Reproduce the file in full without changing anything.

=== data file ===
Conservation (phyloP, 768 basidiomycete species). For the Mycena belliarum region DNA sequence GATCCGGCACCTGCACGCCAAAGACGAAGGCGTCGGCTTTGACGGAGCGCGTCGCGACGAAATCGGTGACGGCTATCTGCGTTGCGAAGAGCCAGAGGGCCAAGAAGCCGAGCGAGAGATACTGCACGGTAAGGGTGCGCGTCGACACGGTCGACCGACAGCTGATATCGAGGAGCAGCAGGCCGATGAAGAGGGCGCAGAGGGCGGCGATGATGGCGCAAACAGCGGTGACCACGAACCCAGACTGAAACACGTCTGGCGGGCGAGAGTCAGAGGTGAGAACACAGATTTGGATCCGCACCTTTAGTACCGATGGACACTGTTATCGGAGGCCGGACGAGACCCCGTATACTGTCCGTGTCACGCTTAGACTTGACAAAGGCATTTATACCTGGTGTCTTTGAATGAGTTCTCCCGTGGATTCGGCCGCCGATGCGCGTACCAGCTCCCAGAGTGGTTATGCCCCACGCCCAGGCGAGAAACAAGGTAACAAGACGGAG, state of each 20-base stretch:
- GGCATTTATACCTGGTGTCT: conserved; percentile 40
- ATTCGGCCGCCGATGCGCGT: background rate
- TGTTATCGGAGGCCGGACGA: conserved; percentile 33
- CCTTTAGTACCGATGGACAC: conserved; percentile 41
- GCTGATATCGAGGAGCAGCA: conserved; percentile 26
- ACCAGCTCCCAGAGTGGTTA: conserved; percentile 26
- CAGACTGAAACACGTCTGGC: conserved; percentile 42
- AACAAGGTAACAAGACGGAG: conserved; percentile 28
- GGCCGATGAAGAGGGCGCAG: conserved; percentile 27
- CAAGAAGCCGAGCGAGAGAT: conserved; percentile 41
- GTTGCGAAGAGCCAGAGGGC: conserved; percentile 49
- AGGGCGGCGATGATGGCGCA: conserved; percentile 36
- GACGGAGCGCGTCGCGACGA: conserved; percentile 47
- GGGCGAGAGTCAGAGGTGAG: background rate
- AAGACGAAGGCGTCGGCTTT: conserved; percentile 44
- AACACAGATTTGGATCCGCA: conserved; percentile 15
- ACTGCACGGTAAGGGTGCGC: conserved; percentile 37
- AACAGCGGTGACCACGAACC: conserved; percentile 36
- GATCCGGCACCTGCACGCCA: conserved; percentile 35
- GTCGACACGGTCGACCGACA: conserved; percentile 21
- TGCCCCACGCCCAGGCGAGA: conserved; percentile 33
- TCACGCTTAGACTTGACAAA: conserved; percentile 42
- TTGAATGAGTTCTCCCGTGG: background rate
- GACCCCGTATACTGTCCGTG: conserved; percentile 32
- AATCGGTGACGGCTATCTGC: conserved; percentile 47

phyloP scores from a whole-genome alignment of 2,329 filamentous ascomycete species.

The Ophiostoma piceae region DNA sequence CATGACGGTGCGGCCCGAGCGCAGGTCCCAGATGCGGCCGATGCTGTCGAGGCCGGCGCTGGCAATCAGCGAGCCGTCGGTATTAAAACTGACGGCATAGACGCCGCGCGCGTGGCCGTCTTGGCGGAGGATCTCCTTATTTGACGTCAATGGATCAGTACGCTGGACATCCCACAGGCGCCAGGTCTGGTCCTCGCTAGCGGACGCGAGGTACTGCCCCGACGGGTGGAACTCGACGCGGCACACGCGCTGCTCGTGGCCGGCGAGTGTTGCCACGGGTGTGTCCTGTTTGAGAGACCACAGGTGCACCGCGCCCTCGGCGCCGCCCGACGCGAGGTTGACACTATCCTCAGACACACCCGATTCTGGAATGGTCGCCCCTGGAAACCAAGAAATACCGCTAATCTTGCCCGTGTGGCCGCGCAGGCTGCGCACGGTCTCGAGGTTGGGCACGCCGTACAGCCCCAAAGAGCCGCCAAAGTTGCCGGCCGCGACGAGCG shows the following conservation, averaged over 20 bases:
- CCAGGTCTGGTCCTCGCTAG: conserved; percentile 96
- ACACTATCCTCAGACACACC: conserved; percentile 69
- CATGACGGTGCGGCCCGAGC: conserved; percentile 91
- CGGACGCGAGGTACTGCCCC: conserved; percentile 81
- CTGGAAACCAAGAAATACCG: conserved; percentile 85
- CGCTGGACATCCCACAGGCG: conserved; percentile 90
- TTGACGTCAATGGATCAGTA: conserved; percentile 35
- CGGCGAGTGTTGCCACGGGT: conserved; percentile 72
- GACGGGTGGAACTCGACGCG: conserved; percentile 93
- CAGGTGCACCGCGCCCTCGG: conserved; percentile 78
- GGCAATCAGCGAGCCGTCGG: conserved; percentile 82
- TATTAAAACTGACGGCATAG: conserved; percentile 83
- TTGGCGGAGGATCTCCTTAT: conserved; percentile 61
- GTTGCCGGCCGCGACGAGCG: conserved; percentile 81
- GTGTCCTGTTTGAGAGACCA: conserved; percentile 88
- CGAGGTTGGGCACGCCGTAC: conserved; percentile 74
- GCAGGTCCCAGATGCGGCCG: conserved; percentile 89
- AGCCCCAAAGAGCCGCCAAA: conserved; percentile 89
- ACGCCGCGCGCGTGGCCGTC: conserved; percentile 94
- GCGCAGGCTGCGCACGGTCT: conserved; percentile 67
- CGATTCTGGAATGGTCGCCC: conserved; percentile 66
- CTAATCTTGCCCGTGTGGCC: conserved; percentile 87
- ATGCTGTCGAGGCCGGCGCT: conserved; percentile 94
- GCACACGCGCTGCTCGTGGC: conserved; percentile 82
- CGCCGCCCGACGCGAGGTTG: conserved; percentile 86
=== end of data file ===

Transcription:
Conservation (phyloP, 768 basidiomycete species). For the Mycena belliarum region DNA sequence GATCCGGCACCTGCACGCCAAAGACGAAGGCGTCGGCTTTGACGGAGCGCGTCGCGACGAAATCGGTGACGGCTATCTGCGTTGCGAAGAGCCAGAGGGCCAAGAAGCCGAGCGAGAGATACTGCACGGTAAGGGTGCGCGTCGACACGGTCGACCGACAGCTGATATCGAGGAGCAGCAGGCCGATGAAGAGGGCGCAGAGGGCGGCGATGATGGCGCAAACAGCGGTGACCACGAACCCAGACTGAAACACGTCTGGCGGGCGAGAGTCAGAGGTGAGAACACAGATTTGGATCCGCACCTTTAGTACCGATGGACACTGTTATCGGAGGCCGGACGAGACCCCGTATACTGTCCGTGTCACGCTTAGACTTGACAAAGGCATTTATACCTGGTGTCTTTGAATGAGTTCTCCCGTGGATTCGGCCGCCGATGCGCGTACCAGCTCCCAGAGTGGTTATGCCCCACGCCCAGGCGAGAAACAAGGTAACAAGACGGAG, state of each 20-base stretch:
- GGCATTTATACCTGGTGTCT: conserved; percentile 40
- ATTCGGCCGCCGATGCGCGT: background rate
- TGTTATCGGAGGCCGGACGA: conserved; percentile 33
- CCTTTAGTACCGATGGACAC: conserved; percentile 41
- GCTGATATCGAGGAGCAGCA: conserved; percentile 26
- ACCAGCTCCCAGAGTGGTTA: conserved; percentile 26
- CAGACTGAAACACGTCTGGC: conserved; percentile 42
- AACAAGGTAACAAGACGGAG: conserved; percentile 28
- GGCCGATGAAGAGGGCGCAG: conserved; percentile 27
- CAAGAAGCCGAGCGAGAGAT: conserved; percentile 41
- GTTGCGAAGAGCCAGAGGGC: conserved; percentile 49
- AGGGCGGCGATGATGGCGCA: conserved; percentile 36
- GACGGAGCGCGTCGCGACGA: conserved; percentile 47
- GGGCGAGAGTCAGAGGTGAG: background rate
- AAGACGAAGGCGTCGGCTTT: conserved; percentile 44
- AACACAGATTTGGATCCGCA: conserved; percentile 15
- ACTGCACGGTAAGGGTGCGC: conserved; percentile 37
- AACAGCGGTGACCACGAACC: conserved; percentile 36
- GATCCGGCACCTGCACGCCA: conserved; percentile 35
- GTCGACACGGTCGACCGACA: conserved; percentile 21
- TGCCCCACGCCCAGGCGAGA: conserved; percentile 33
- TCACGCTTAGACTTGACAAA: conserved; percentile 42
- TTGAATGAGTTCTCCCGTGG: background rate
- GACCCCGTATACTGTCCGTG: conserved; percentile 32
- AATCGGTGACGGCTATCTGC: conserved; percentile 47

phyloP scores from a whole-genome alignment of 2,329 filamentous ascomycete species.

The Ophiostoma piceae region DNA sequence CATGACGGTGCGGCCCGAGCGCAGGTCCCAGATGCGGCCGATGCTGTCGAGGCCGGCGCTGGCAATCAGCGAGCCGTCGGTATTAAAACTGACGGCATAGACGCCGCGCGCGTGGCCGTCTTGGCGGAGGATCTCCTTATTTGACGTCAATGGATCAGTACGCTGGACATCCCACAGGCGCCAGGTCTGGTCCTCGCTAGCGGACGCGAGGTACTGCCCCGACGGGTGGAACTCGACGCGGCACACGCGCTGCTCGTGGCCGGCGAGTGTTGCCACGGGTGTGTCCTGTTTGAGAGACCACAGGTGCACCGCGCCCTCGGCGCCGCCCGACGCGAGGTTGACACTATCCTCAGACACACCCGATTCTGGAATGGTCGCCCCTGGAAACCAAGAAATACCGCTAATCTTGCCCGTGTGGCCGCGCAGGCTGCGCACGGTCTCGAGGTTGGGCACGCCGTACAGCCCCAAAGAGCCGCCAAAGTTGCCGGCCGCGACGAGCG shows the following conservation, averaged over 20 bases:
- CCAGGTCTGGTCCTCGCTAG: conserved; percentile 96
- ACACTATCCTCAGACACACC: conserved; percentile 69
- CATGACGGTGCGGCCCGAGC: conserved; percentile 91
- CGGACGCGAGGTACTGCCCC: conserved; percentile 81
- CTGGAAACCAAGAAATACCG: conserved; percentile 85
- CGCTGGACATCCCACAGGCG: conserved; percentile 90
- TTGACGTCAATGGATCAGTA: conserved; percentile 35
- CGGCGAGTGTTGCCACGGGT: conserved; percentile 72
- GACGGGTGGAACTCGACGCG: conserved; percentile 93
- CAGGTGCACCGCGCCCTCGG: conserved; percentile 78
- GGCAATCAGCGAGCCGTCGG: conserved; percentile 82
- TATTAAAACTGACGGCATAG: conserved; percentile 83
- TTGGCGGAGGATCTCCTTAT: conserved; percentile 61
- GTTGCCGGCCGCGACGAGCG: conserved; percentile 81
- GTGTCCTGTTTGAGAGACCA: conserved; percentile 88
- CGAGGTTGGGCACGCCGTAC: conserved; percentile 74
- GCAGGTCCCAGATGCGGCCG: conserved; percentile 89
- AGCCCCAAAGAGCCGCCAAA: conserved; percentile 89
- ACGCCGCGCGCGTGGCCGTC: conserved; percentile 94
- GCGCAGGCTGCGCACGGTCT: conserved; percentile 67
- CGATTCTGGAATGGTCGCCC: conserved; percentile 66
- CTAATCTTGCCCGTGTGGCC: conserved; percentile 87
- ATGCTGTCGAGGCCGGCGCT: conserved; percentile 94
- GCACACGCGCTGCTCGTGGC: conserved; percentile 82
- CGCCGCCCGACGCGAGGTTG: conserved; percentile 86